Undocumented Restaurant Workers Should Be Prioritized for the Vaccine

"We should be the first ones in line rather than a politician who doesn't even know how to wash dishes."

Restaurant worker washing dishes in a commercial kitchen
Photo: Adobe Stock

If you work at a restaurant and your only choice is to risk contracting COVID-19 or lose your job, you should be prioritized for the vaccine, regardless of citizenship status. The labor of BIPOC, immigrants, and undocumented restaurant workers is the backbone of the restaurant industry—without them, nothing works. But they are disproportionately affected by the coronavirus and economic crisis.

The undocumented, in particular, are a vulnerable yet essential class that should be actively included in nationwide vaccine phases, rollout plans, and testing, without fear of deportation or legal repercussions, and not just in sanctuary cities within states like New York, California, or Oregon.

Given that NYC grocery workers are now eligible for the COVID-19 vaccine as part of Phase 1b, then so imminently should all restaurant workers, regardless of citizenship status. It's still unclear when restaurant workers will get the vaccine, which is determined by the state. According to some sources, they are in the second to last phase of the vaccine rollout in New York City. The term "essential," it seems, is highly subjective, given restaurant workers face many of the same dangerous working conditions as grocery store employees.

Undocumented restaurant workers are even more at risk, and just as essential. According to a representative from the New York City Mayor's Office, the COVID-19 vaccine in NYC "is and will continue to be safe and accessible to all, regardless of immigration status." However, there are still many social barriers in place that block undocumented people from access to COVID-19 testing and the vaccine. Even if governments purport to provide the vaccine to all regardless of status, there must be measures in place to encourage voluntary participation from the undocumented community.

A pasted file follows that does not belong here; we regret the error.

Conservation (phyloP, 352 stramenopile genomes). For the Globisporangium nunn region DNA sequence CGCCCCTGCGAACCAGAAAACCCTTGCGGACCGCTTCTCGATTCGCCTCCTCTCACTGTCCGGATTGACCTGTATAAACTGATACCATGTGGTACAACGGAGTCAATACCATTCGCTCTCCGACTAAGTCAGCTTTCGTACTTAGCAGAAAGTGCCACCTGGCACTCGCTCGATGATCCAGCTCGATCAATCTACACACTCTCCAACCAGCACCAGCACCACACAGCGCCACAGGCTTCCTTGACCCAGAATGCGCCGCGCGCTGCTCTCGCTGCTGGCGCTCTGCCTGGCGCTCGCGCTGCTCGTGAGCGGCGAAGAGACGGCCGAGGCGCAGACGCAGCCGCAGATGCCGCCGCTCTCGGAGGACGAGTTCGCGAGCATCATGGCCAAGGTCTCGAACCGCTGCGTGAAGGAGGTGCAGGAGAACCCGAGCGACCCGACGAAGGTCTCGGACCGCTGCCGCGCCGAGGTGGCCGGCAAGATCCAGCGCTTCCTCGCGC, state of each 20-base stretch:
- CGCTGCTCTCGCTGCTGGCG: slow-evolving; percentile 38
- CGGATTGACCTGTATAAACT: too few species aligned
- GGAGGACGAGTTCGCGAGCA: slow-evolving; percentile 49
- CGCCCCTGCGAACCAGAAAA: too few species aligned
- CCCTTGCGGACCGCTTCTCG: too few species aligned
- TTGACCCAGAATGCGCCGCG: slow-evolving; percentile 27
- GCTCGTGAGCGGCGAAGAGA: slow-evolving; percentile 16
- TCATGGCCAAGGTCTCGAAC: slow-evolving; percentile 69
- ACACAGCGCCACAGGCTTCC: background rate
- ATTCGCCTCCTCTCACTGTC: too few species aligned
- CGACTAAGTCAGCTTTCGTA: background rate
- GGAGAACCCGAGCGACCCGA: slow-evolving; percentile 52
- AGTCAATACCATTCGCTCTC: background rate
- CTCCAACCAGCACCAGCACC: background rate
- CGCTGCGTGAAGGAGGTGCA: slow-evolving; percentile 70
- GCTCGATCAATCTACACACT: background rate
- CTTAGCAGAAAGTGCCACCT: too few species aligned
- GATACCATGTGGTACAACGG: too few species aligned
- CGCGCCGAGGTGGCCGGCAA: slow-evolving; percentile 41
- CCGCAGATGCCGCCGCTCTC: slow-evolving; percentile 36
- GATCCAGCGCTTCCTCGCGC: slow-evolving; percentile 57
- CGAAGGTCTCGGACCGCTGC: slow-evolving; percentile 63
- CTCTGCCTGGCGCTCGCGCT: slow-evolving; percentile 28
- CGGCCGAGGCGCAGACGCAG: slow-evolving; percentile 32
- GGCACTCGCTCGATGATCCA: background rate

Despite poorly communicated campaigns declaring that immigration status will not be asked during COVID-19 testing or vaccination in states like New York, there are also proof of eligibility requirements that deter undocumented people for fear of legal repercussions.

The pandemic has put undocumented restaurant workers in a highly precarious situation. Many cannot work safely or remotely for fear of exposing their work status, in which their employer would have to legally terminate them. And some employers may use an undocumented person's status as the reason for firing them rather than scaling up for hazard pay or giving time off to get the vaccine. Undocumented restaurant workers may not realize they're being discriminated against because this kind of treatment is the norm: Employers can retaliate and report an undocumented person to U.S. Immigration and Customs Enforcement (ICE). Despite the employer's own illegal actions (retaliation), ICE can still deport that person because they have unlawfully used false papers to gain employment.

What's more, the undocumented still can't collect unemployment or other federal assistance, and they are often hesitant to ask employers for hazard pay, or file claims when their rights have been violated. Undocumented workers generally have the same wage and hour rights as other workers, but employers are required to fire undocumented workers once they learn of their lack of work authorization.

Nelson Santos, an undocumented line cook at a Brooklyn-based ghost kitchen whose name has been changed to protect his identity, knows he can't work remotely and stay safe from the coronavirus. "Unlike office work, our job sites require permits, certifications, and health inspections to execute," he said.

Trying to be helpful, many friends have suggested Santos offer virtual cooking classes or demos. But not every cook has the opportunity to do classes. You have to have some sort of brand or following.

"By sheer virtue of being undocumented, I want the opposite thing: I don't want to be known," said Santos. A remote job outside the food or restaurant industry isn't an option for him, either. Remote jobs require paperwork and he doesn't have any.

It is estimated that undocumented workers comprise 10 percent of all restaurant employees in the U.S., and as many as 40 percent in urban areas such as Los Angeles and New York. Some estimate that more than 20 percent of the country's cooks are undocumented.

As a whole, undocumented immigrants pay billions in taxes and a higher effective tax rate average than the top one percent of taxpayers (8 percent versus 5.4 percent). They pay into a tax system from which they will never benefit.